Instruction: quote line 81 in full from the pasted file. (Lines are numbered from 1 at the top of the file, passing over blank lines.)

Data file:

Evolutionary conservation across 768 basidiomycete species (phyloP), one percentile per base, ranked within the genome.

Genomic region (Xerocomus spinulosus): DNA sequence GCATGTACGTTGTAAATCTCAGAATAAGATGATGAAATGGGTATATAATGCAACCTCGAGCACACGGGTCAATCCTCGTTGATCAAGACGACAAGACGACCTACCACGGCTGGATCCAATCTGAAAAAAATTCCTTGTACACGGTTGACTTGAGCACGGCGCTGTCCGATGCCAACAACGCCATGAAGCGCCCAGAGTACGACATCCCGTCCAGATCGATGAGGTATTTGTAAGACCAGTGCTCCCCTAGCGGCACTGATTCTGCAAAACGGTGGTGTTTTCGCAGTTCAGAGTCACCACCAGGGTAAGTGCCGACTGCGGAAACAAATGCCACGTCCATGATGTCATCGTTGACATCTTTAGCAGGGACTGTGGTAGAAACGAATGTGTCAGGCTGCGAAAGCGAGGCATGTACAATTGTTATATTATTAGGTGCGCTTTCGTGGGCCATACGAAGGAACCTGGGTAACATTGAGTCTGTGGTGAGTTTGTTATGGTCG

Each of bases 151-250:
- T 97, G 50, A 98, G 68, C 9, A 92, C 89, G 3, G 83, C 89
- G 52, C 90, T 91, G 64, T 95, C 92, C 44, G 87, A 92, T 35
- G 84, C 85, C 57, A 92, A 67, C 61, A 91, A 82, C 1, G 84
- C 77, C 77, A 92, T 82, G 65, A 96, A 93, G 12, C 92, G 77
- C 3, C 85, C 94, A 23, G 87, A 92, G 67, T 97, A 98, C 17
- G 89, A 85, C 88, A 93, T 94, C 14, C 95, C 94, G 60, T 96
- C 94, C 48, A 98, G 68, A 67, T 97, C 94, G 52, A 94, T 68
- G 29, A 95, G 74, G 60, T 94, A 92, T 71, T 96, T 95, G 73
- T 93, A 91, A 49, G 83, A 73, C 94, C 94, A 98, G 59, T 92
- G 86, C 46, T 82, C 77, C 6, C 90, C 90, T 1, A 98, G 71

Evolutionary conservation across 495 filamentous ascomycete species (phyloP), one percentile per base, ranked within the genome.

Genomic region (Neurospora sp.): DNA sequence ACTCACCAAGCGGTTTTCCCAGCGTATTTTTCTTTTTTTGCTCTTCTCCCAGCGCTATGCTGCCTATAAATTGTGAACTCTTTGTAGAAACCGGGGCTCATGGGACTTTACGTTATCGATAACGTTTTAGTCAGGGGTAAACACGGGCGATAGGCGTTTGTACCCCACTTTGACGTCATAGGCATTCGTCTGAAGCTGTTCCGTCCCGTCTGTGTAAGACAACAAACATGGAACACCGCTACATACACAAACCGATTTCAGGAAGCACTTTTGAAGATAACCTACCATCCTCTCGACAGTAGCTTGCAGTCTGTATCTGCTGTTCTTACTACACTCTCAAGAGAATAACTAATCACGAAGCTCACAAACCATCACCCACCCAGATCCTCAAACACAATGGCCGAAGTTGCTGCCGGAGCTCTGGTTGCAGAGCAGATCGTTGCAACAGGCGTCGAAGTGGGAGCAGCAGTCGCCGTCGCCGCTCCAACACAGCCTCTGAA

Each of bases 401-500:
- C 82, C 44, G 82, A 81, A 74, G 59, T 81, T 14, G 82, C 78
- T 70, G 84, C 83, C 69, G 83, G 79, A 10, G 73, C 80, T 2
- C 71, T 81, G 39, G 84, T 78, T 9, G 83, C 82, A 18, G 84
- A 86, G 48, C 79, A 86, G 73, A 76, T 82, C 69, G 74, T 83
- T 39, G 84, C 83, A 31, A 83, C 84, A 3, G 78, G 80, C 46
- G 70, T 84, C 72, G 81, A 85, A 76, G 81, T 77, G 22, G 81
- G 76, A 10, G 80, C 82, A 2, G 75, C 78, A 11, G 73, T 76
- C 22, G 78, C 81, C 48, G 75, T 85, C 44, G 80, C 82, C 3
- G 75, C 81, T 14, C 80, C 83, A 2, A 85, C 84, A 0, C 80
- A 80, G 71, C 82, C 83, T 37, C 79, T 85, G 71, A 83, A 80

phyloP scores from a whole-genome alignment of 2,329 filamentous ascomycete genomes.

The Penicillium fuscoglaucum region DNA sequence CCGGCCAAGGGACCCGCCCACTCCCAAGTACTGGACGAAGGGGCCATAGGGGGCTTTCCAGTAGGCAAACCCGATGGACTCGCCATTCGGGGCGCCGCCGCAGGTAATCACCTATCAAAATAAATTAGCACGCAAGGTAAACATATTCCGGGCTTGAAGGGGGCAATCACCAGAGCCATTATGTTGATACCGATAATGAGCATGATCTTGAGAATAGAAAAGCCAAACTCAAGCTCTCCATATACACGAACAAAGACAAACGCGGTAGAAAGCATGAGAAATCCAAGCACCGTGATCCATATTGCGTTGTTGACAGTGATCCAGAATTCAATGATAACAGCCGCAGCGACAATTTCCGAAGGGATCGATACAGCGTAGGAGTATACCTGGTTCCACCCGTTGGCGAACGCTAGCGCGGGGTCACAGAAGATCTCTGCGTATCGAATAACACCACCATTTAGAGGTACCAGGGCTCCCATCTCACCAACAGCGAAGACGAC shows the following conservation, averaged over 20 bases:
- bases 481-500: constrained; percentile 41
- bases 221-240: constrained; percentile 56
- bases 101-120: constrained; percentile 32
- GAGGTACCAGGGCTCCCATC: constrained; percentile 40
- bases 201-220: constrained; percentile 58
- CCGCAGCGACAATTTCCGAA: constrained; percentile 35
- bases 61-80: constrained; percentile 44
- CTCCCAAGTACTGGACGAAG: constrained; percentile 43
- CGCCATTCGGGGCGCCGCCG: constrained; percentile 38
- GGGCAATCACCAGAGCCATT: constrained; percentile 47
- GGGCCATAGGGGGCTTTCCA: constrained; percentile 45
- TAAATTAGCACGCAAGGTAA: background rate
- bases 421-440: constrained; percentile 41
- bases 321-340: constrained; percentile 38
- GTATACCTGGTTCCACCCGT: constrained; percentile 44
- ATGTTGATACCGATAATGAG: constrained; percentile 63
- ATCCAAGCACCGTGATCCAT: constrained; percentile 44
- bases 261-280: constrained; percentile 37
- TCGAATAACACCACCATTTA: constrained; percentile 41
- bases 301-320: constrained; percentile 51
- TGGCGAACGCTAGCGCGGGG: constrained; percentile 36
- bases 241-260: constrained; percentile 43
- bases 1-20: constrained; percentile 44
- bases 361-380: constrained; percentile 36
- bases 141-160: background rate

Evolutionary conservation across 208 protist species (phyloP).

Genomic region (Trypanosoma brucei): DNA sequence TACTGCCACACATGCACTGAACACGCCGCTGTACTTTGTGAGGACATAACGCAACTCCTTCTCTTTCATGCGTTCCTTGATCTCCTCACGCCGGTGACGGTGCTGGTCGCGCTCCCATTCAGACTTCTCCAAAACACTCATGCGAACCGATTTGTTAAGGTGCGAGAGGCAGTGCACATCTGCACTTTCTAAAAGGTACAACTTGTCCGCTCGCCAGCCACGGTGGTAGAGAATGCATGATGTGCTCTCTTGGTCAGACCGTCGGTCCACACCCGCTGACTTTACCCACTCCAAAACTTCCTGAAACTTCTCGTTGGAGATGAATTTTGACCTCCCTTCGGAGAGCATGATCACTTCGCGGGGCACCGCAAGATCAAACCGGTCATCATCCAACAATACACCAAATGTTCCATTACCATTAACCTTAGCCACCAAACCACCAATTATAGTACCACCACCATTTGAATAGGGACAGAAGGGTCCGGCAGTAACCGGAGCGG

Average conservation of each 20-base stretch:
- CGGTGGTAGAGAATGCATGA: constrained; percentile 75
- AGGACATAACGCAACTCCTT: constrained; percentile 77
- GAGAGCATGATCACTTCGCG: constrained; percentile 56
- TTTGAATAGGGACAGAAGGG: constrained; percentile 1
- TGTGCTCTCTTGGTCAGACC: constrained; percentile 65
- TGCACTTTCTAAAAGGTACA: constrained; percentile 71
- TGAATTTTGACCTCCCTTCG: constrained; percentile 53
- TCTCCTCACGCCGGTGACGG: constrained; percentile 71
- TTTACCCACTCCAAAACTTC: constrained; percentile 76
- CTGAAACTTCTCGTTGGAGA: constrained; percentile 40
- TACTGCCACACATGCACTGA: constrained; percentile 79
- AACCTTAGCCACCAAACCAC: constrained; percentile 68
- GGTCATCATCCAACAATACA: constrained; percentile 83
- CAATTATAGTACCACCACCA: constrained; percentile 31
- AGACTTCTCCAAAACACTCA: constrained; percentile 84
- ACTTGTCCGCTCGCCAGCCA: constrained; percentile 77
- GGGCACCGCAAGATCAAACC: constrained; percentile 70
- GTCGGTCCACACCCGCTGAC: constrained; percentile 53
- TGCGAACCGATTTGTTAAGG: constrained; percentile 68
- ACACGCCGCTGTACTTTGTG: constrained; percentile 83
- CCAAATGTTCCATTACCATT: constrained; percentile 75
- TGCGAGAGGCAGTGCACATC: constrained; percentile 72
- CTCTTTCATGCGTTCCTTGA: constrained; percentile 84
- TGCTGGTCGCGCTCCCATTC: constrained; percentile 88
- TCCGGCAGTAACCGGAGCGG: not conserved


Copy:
- TCCGGCAGTAACCGGAGCGG: not conserved